“Fifteen Hundred captives were cooped up in a shed built to accommodate probably 200 at the most. We were cold and hungry and there was not enough room for everyone to squat on the bare ground, let alone to lie down. One five-ounce piece of bread was our only food in four days.”
A holocaust survivor, Dr. Viktor Frankl, painstakingly chronicles this horrific scene at the Auschwitz extermination camp in his book, “Man’s Search for Meaning“. He recalls the Nazis captured approximately 1.5 million people, mostly Jews, forced them to travel by train for several days and nights, then stuffed them into a tiny room, with nine prisoners sharing a bunker and two sheets.
A similar concentration camp for elephants exists in the southern Indian state of Kerala, where 45 captives are crammed into 12 acres of land. They are tethered beneath the scorching sun at 45°C, languishing in their urine and excrement, and deprived of their basic primordial needs. Most of them were illegally captured wild elephants from the northeastern states of Arunachal Pradesh, Assam, and Bihar, and sold to the Kerala elephant owners during the annual “Sonpur Mela” festival that takes place every November.
This is the world’s most notorious elephant prison, called “Punnathur Kotta,” aka the “Guruvayur Captive Elephant Sanctuary.” It is adjacent to the UNESCO World Heritage Site – the Guruvayur Temple. Tourists from around the world travel here, many having been led to believe that the elephants at this concentration camp are happy and well cared for. They are oblivious to the dark truth behind the shackled elephants and their weaving motions.
Although many reviews on Tripadvisor from local people glorify this “sanctuary,” the most recent post in November 2021 affords a one-star rating by a U.K. visitor. Entitled “Nothing but a prison for distressed elephants,” it paints the harsh realities that elephants suffer.
“Elephants are constantly chained, many by front and back legs simultaneously. Many are chained so tightly they can hardly move, others constantly rock and sway due to stress. Terrible to witness in the 21st century.”
In the wild, elephants wander across vast areas for hours on end, grazing on a wide variety of berries, barks, roots, leaves, fruits, grass, and even soil to obtain mineral supplements from the earth. They need to keep moving to balance their massive bodies. Socializing is a must for their sanity. Elephants also keep themselves busy, making tools and devising strategies when confronted by enemies.
Females socialize, with a wise matriarch leading her family, and fiercely protecting the young. In contrast, bulls form bachelor groups and join a female herd only during their annual musth cycle – peak mating period. During this time, their testosterone and energy levels surge. They are overwhelmed by the urge to mate. The bulls secrete musth fluid from their temporal glands, emitting a potent smell to attract females. It triggers the instinct to fight off the bulls. They deplete their surging energies by mating, fighting, and covering extensive distances.
At the Guruvayur concentration camp, however, the bulls are denied food, water, and shelter, so their energies will be depleted. Worse still, many elephants come into their musth cycle around the same time. The musth odor is even stronger as the bulls are tethered right next to each other. It’s hard to resist the urge to fight the neighboring bulls. Frustrated, these prisoners pull their chains that cut into their flesh, causing bloodied and swollen ankles.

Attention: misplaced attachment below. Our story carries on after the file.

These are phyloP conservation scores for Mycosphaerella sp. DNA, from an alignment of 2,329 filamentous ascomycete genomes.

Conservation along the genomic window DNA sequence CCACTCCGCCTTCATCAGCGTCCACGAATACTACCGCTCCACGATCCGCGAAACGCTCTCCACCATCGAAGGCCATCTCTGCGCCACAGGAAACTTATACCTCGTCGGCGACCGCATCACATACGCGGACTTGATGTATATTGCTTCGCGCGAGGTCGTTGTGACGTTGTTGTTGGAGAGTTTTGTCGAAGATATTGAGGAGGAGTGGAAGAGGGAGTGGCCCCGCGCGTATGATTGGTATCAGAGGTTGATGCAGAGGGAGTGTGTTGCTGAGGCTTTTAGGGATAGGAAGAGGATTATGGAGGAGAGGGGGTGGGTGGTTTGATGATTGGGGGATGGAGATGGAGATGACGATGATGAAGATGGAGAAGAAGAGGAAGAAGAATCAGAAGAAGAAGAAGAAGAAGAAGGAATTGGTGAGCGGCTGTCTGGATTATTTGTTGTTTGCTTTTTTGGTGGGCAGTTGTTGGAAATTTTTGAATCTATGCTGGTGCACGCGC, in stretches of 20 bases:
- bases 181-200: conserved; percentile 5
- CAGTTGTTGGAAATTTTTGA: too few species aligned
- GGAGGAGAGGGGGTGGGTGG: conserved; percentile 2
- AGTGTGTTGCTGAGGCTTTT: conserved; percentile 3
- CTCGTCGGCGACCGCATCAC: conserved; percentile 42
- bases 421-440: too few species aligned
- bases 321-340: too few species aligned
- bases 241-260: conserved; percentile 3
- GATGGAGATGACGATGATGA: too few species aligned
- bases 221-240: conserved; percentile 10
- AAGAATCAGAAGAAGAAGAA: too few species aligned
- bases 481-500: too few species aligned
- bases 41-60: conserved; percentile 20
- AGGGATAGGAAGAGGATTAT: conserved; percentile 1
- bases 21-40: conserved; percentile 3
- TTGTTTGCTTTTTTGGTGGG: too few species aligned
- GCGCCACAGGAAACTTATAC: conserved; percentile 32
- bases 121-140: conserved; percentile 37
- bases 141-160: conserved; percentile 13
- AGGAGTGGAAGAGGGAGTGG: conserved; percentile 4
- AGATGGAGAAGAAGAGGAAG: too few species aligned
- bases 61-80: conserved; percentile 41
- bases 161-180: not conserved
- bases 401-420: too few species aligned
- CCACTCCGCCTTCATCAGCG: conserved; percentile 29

Out of sheer desperation, many bulls have attacked their handlers, only for the torture to be intensified. One Kerala veterinarian alleges that the handlers toss rocks on the bulls’ genitals to inflict maximum pain in the most sensitive areas of their body and control them.
But the cruelest of all rituals awaits these bulls after their musth cycle. A group of 10 to 15 drunken men will beat the living daylight out of the bulls. This brutal practice is called “Katti Adikkal,” which means “tied and beaten.” It is driven by a misguided myth that elephants may have forgotten their commands during the musth cycle.
It’s also common practice to control every movement with a long pole stuck behind the bull’s ear, enforcing the so-called “freeze” position. If the bull moves too much, the pole will fall, and he will be punished. The atrocities meted out against Kerala elephants, including this prison, are exposed in Gods in Shackles.
With every single natural behavior suppressed, elephants are under chronic stress, displayed by swaying side to side, bobbing their head up and down, and even biting their trunk and trying to break the chains.
Dr. Jessica Bell Rizzolo, a trans-species psychologist and wildlife crime expert, explains in an interview with me that these symptoms are caused by years of abuse and lead to post-traumatic stress disorder (PTSD). Depravation of agency is among the critical factors that hinder brain development and exacerbate PTSD.
“So, if that elephant is unable to make basic decisions about his or her life, who to mate with, when to have social interactions with another elephant, how long to stay with the mother, that could really impact the right brain development.”
An elephant brain is three times as large as the human brain, with a highly evolved cerebral cortex. Dr. Bob Jacobs and his team have released shocking scientific research detailing the devastating consequences of unnatural and depleted environments on elephants’ brain structure and functions. Key points from “Putative neural consequences of captivity for elephants and cetaceans” include:
- The impoverished nature of the captive environment has detrimental consequences for the brain, including degeneration of nerve cells in the cerebral cortex, which is involved in higher cognitive functions.
- An unnatural environment leads to chronically elevated levels of stress hormones such as cortisol, which has a wide-ranging negative impact on brain structures and functions, including inflammation of brain tissue and the death of nerve cells.